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A New Era

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It might never have happened if Bob hadn't insisted on talking about his fantasy. "I can see the firm swell of her breasts, and her boyishly flat stomach -"

"Hang on," Terry says. "Boyishly flat stomach?"


"That's good, is it?"

"'Course it is. Now shut up and let me get back to my fantasy."

"Our fantasy. If you're saying it out loud, it's our bloody fantasy." Terry heaves himself round and nudges Bob between the shoulder blades. "Only all of a sudden our fantasy's got boys in it."

"Not boys, for heaven's sake. A beautiful girl."

"With boyish features."

"Just a stomach!" Bob turns over and gives him a look. "What's the matter with you?"

"Me? Here you are, the night before your wedding, and not only are you talking about boyish stomachs, you've gone to elaborate lengths to get me into your bed."

"You can have the sofa if you want. Only you'll wake up with the cat sleeping on your face. My aunt Beattie was picking fur out of her dentures for a week."

"Better a nasty surprise in the teeth than one in the -"

"Terry! Stop mucking about. You know I'm not a poof." Bob pushes his fringe aside, and it sticks out like a surprised hedgehog. How much hairspray does he use, anyway?

"That's what they all say." Terry pulls the covers up to his neck.

"Mostly because they're not poofs."

"You'd be surprised. The things I saw in the army . . . "

"Sure it wasn't hallucinations from your malaria?"

"Go on, laugh. Five years of my life, that was."

"Stranded on the malarial shores of Devizes, a prey to every randy queer in a sergeant's uniform."

Terry gives that the answer it deserves, which is a stern silence. He hmmmphs a little to underline how silent he's being.

"To continue, then," Bob says. "Her magnificent bronzed body -"

"A lot of folk have it in them."

"Have what?"

"You know. A bit of -" Terry waggles his wrist.


"So double-jointed they swing both ways."

"Not round here they don't."

"That's what you think. But as a man of the world -"

"Man of army bases."

"As a man of the world, I know that you can't always tell. There's some don't sound like Julian and Sandy. And their wrists don't go -" Terry waggles again.

"Right, undercover poofs. So how can you tell, Mr. Bond? D'you have to get under the covers with them? See if they pinch your bum?"

"Keep your hands where I can see 'em, mate."

Bob pinches him anyway, but on the leg. "So is that your specialised subject on Mastermind? How to spot a poof?"

"What I'm saying is they're not all entirely poofs, are they? There's some that like girls too, like them a lot, but they do like blokes a little."

"Bisexual. Like David Bowie."

"Never met him."

"He's -"

"What I'm saying," Terry says, pushing right through the interruption because he's got momentum built up, "is that lots of men who look perfectly normal might like blokes a little. Especially one bloke, maybe, just one bloke in their whole life that they might ever really seriously consider, you know, that with, but there is that one bloke and so I suppose you'd have to say they're a little bit queer."

Bob doesn't answer. His eyes are big and shadowy in his round face like the dark patches on the moon.

"That's what I read in a magazine, anyway," Terry says. "Never mind, tell us about the girl in the water."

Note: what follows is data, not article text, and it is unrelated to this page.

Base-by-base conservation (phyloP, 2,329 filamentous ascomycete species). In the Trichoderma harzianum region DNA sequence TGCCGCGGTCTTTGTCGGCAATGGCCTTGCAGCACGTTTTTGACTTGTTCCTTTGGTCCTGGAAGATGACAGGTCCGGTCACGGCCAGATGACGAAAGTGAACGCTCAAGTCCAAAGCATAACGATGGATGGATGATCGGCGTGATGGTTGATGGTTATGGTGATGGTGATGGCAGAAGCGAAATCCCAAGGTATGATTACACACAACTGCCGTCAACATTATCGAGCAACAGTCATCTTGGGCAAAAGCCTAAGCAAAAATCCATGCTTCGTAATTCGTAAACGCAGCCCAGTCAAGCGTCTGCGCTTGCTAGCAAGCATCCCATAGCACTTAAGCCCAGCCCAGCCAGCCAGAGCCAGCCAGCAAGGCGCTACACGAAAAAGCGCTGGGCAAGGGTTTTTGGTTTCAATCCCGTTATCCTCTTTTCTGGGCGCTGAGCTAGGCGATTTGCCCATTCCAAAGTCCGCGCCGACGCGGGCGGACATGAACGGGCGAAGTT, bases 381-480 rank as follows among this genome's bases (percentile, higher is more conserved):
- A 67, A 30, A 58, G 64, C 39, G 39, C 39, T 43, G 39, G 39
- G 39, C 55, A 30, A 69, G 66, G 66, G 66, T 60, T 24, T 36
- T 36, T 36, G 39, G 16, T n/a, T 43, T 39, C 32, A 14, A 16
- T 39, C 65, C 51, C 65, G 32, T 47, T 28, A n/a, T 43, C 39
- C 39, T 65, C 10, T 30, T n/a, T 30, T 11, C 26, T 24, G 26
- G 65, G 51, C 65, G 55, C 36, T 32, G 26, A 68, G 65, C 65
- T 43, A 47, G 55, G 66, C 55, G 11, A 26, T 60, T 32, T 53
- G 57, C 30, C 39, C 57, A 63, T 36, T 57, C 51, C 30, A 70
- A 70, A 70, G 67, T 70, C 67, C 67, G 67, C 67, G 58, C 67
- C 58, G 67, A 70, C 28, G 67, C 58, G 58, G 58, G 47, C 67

Bob shakes his head. "It wouldn't be easy, being a fella like that. He might hide it for years and years, except to joke about it. 'Cause everybody knows that you don't mean it if you laugh afterwards. And he might get fed up with hiding and joking and finally tell the other bloke in a really roundabout way at the worst possible time. Like the night before his wedding."

"It's not his fault! There was always a girl in the way, and it always seemed like it could wait a little longer. Like forever. And then it was the night before his mate's wedding and he arranged a lovely booze-up with a lot of pals so they wouldn't be alone and he'd be too drunk to talk and the other bloke'd be too drunk to listen. Only his mate wanted a quiet night in." Terry looks away from Bob's unreadable man-in-the-moon eyes. "I reckon it could happen like that. Poor bastard, no wonder he went and made a right idiot of himself."

"You don't know that."

"I read the magazine, not you. I know how it ends. The other bloke gets married and waves goodbye at the airport and that's it. Nothing's ever the same as it was, and it's bloody well not whatever it might have been instead, either."

"I reckon you're remembering wrong. The version I read said . . . " Bob takes a loud, rough breath. "It said that the other bloke had a bit of that in him, too. Not a serious case, mind, except for his best mate who was always chasing skirts and who he would've never guessed in a million years had even the tiniest little inclination the other way."

"They're both hopeless tossers, aren't they?"

"Let's be nice and say they're just a bit slow."

"Slow as glaciers. And about as thick." Terry slides his hand a couple of inches across the bed, towards Bob.

Bob's hand moves. Their fingers touch.

Bob's getting married in twelve hours. Bob's auntie's in the next room and his mum's down the hall and it's an awful thing to do to Thelma and their hands are still moving, their fingers locking together.

"How does it end?" Terry asks. "The article you read?"

"I don't know." Bob's voice is hoarse and scared. "It said 'To be continued.'" His hand clamps down hard on Terry's.

They lie very quiet and very still. Whatever happens next, Terry knows, nothing is ever going to be the same.